Creating Your Wedding Invite in Canva

Finally, we have our modern, minimal wedding invite inspiration solidified. Fonts – check. Color – check. Embellishments – check. Now let’s get creating. The full tutorial is available on @oliveandoath instagram under IGTV.

  1. Open Canva
  2. Search for (descriptive word) invite templates in the search bar
  3. Open one that you like the general layout (it doesn’t have to be exactly what you want!)
  4. Start by changing all the fonts and colors to match your wedding aesthetic.
  5. Remove any extra embellishments that don’t fit what you want.
  6. Begin playing with the design sizing (space between each letter or line).
  7. Once you have something you’re satisfied with decide how you want it printed.

Where to print it?

The last part to creating a DIY invite suite that doesn’t feel DIYd is the embellishments and printing choices. Most professional invite suites have more than a simple paper and envelope. They include: invite, RSVP card and envelope, wax seal, decorative paper, matching stamps, calligraphy, etc. While you don’t have to go wild with the embellishments, I suggest choosing one that you can keep throughout all your designs. For me, I love embossing and vellum but I don’t want to pay for vellum on every invite I send (it adds up quickly). Instead, I would order a custom embosser from Etsy that has our names on it and a custom wax seal with our new last name initial. These are a one time purchase that I can use for years to come. The initialed wax seal stamp can make a beautiful way to send thank yous, future Christmas cards, announcements, etc. The embosser adds a texture to the paper that brings a level of sophistication to the total suite.

Knowing that I will use embossing and the wax seal to add a level of sophistication to the suite, it’s time to decide how I will print them. When looking at my final design, I really want the Laura and Mark part to be embossed. To do this, I will remove it in the printed version and order an embosser that is sized to fit on my design. Since I chose lines to frame the names, I need to measure before I buy my embosser.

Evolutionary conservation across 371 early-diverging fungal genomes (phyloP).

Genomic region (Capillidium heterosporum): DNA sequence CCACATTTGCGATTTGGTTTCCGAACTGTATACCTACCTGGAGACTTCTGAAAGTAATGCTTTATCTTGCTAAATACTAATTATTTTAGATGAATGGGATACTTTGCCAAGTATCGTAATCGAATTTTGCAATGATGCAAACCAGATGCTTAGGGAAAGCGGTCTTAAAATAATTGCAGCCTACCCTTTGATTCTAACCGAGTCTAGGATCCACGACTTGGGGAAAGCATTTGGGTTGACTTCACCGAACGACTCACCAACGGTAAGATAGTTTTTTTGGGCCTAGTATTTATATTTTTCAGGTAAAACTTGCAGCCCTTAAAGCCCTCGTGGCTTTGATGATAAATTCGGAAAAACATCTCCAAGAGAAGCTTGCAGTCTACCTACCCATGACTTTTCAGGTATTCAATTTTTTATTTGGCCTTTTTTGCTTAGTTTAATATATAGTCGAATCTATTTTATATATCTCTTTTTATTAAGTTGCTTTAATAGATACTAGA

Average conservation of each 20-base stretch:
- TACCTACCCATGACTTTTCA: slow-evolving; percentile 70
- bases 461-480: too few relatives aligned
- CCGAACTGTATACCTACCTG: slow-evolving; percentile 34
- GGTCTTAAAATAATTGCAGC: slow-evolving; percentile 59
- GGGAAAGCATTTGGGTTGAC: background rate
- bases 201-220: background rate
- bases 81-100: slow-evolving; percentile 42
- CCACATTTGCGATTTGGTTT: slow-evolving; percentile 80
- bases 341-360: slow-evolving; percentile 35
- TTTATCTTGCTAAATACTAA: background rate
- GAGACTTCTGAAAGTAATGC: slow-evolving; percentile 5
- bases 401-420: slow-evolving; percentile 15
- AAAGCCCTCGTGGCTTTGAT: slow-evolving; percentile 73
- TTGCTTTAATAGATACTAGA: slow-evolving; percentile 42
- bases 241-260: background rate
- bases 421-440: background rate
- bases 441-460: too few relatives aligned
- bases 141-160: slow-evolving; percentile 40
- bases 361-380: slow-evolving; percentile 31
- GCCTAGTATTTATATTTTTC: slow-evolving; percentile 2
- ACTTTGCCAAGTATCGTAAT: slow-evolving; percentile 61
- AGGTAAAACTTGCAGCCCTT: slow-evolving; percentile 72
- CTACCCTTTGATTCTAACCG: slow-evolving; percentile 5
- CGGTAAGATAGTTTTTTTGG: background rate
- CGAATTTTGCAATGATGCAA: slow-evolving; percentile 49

Now for print options…

  1. CANVA: The easiest print option is to print directly through Canva. The quality and speed is fantastic but there aren’t many options for paper types. I personally like the deluxe paper with the uncoated finish.
  2. UNIVERSITY PRINT SHOPS: If you want your design on a nicer paper and are still in school (master programs count!) you can try your university’s print shop. I printed all 150 of my wedding invites for $23 from my school.
  3. STAPLES, KINKOS, OFFICE MAX, ETC.: Any of the big chain office supply stores have printing but usually these are not the most affordable option. Most of these orders can be easily made online and picked up or shipped.
  4. PRINT AT HOME: If you have a printer, this is easily the most customizable option but will require the biggest effort. Buying nicer paper in bulk and printing on it at home will be the cheapest option, BUT you’ll need to know how to work your printer. If you’re anything like me, printers are the most confusing machines out there and a tutorial is needed. What’s nice about printing at home is you can choose different, more high quality papers for each piece of the invite suite.

Overall, Canva is an incredible resource for the everyday person to create beautiful designs for their wedding day. I hope that you found some inspiration from this DIY modern, minimal wedding invite tutorial. Take what you’ve learned and I know your wedding designs will make people stop and ask “who made these?!”

editor’s to note:

  • Postage can get expensive if your invite suite is thicker than the average letter because it has to be ‘hand cancelled’ (and you may even want it to be hand cancelled). Check out this blog by Pinkin Paper Company about sending your invite suite with care.
  • If you use vintage stamps, you’ll need more because they don’t equate the same value as the current postage costs.
  • If you don’t have hand writing that wows, get a custom address stamp for your return address and print the sending address with the same font that you use on the envelope.
  • This process does take TIME. When DIYing you are often trading time for money. If this entire process feels like more of a hassle than needed, simply hire a calligrapher or don’t go all out with the invites. This is your wedding and no way is the RIGHT way. Do what makes sense for you.